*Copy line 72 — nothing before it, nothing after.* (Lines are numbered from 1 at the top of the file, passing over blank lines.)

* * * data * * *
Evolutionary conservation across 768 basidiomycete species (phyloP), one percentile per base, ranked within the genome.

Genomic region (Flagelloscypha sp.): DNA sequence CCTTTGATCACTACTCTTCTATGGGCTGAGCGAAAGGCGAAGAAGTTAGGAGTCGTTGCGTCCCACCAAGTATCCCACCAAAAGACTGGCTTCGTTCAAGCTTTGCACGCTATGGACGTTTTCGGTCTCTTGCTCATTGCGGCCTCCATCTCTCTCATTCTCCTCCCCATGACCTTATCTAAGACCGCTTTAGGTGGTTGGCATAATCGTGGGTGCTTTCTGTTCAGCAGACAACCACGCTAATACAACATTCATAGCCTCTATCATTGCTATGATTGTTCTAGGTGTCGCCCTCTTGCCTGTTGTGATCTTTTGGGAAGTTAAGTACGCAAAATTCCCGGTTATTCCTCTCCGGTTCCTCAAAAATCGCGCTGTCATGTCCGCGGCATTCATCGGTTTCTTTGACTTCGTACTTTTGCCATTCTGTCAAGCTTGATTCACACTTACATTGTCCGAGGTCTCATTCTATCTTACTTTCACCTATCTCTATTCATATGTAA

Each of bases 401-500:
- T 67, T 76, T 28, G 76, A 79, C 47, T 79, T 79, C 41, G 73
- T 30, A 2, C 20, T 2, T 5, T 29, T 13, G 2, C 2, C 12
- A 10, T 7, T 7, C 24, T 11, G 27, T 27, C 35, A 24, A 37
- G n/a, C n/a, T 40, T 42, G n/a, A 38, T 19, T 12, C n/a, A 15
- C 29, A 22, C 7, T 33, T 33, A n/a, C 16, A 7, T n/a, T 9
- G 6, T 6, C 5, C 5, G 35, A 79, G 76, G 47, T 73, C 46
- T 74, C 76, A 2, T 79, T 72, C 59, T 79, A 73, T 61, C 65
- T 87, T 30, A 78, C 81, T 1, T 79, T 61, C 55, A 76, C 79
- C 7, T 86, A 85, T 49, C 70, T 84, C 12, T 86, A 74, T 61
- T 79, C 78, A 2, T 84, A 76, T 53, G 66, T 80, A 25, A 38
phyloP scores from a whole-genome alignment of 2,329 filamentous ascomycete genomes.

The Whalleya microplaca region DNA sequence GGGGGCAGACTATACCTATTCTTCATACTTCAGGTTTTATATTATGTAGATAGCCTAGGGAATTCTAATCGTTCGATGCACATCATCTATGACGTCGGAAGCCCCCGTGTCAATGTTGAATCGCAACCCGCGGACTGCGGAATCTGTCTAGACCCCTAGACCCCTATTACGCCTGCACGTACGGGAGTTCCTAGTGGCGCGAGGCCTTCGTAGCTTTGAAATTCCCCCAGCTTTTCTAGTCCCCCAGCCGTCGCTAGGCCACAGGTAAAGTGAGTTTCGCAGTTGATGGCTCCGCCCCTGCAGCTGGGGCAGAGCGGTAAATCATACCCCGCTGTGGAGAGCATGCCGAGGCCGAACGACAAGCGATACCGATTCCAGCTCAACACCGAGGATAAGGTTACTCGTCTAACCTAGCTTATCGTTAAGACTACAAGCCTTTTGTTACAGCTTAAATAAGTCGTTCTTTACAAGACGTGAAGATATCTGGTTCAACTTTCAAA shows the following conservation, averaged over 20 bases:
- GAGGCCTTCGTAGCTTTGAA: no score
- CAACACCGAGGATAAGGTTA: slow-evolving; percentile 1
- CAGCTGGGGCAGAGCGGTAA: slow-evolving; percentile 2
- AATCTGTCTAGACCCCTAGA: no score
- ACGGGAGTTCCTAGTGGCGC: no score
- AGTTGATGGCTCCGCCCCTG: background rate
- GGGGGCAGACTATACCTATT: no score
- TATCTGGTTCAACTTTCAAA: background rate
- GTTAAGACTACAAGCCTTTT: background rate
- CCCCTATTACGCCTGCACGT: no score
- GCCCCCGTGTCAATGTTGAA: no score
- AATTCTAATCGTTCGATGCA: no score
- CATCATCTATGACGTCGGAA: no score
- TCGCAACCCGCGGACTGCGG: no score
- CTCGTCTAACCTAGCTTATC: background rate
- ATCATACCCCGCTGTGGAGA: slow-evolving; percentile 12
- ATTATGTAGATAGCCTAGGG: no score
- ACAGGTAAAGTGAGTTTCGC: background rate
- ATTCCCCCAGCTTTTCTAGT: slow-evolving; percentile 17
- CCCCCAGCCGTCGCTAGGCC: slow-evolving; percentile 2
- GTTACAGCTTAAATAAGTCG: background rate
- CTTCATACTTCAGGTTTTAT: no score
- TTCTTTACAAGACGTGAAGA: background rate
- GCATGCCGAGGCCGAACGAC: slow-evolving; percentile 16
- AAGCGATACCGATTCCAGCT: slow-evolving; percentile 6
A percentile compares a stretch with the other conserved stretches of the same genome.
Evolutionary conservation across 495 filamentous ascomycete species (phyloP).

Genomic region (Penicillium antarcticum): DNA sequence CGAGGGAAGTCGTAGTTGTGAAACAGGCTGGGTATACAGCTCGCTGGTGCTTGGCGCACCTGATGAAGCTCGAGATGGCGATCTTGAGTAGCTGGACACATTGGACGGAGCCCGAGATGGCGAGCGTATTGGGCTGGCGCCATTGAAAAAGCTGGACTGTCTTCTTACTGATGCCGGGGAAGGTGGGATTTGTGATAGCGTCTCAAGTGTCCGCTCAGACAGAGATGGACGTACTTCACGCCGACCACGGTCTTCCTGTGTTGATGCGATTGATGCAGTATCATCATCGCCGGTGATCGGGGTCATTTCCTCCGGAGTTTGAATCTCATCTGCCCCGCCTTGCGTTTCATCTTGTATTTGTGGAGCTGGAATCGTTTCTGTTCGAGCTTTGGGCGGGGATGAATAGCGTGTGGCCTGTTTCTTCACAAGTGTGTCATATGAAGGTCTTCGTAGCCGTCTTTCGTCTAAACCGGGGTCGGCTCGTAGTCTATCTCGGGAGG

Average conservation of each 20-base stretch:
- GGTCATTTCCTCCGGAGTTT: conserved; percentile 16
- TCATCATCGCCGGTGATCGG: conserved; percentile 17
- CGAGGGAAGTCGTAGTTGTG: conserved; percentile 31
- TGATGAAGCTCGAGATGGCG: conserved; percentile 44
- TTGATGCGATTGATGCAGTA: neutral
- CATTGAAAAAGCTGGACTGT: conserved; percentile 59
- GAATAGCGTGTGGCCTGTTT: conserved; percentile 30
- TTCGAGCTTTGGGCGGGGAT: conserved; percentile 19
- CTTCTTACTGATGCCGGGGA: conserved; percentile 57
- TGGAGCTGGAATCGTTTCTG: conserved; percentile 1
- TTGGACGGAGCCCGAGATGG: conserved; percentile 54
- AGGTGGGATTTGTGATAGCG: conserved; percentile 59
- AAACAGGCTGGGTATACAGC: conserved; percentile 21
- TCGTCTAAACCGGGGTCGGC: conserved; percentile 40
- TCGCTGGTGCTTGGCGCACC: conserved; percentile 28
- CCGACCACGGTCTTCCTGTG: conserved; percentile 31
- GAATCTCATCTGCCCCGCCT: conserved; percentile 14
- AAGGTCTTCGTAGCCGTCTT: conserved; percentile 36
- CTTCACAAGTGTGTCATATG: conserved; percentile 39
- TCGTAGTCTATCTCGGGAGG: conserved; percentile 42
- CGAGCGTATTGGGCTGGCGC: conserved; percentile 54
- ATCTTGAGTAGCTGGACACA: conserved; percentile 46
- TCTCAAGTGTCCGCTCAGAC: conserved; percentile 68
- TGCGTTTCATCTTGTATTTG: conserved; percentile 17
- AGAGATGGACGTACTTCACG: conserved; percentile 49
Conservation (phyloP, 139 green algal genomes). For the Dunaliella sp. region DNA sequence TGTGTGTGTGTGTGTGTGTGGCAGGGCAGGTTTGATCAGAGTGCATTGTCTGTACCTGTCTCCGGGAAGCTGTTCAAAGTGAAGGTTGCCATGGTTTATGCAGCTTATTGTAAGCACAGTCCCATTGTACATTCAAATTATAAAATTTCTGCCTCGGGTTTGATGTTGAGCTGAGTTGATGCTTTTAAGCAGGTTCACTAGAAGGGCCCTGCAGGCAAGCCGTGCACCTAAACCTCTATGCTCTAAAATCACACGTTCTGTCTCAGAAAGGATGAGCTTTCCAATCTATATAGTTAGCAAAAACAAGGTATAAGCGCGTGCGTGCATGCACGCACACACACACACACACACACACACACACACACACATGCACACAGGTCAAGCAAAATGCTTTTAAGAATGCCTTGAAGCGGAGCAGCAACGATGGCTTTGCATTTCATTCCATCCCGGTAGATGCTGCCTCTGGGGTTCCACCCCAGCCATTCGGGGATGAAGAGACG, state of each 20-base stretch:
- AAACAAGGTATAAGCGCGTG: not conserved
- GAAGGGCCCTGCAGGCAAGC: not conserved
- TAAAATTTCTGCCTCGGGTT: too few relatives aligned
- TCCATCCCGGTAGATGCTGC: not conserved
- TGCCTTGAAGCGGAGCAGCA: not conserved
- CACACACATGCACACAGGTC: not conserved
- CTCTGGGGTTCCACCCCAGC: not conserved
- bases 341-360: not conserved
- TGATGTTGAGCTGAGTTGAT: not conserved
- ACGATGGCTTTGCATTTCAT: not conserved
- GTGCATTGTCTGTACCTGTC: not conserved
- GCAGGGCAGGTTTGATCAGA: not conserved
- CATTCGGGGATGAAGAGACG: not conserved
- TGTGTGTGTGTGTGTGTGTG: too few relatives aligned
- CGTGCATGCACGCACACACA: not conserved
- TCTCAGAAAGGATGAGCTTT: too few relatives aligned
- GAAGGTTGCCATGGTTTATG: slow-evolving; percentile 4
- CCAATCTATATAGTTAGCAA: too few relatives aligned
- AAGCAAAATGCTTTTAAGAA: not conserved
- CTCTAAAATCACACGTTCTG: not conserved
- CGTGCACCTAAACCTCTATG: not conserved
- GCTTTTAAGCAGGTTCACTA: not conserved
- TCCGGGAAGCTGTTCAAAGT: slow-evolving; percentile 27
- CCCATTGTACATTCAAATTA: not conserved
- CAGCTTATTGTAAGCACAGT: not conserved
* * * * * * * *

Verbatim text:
- GAAGGGCCCTGCAGGCAAGC: not conserved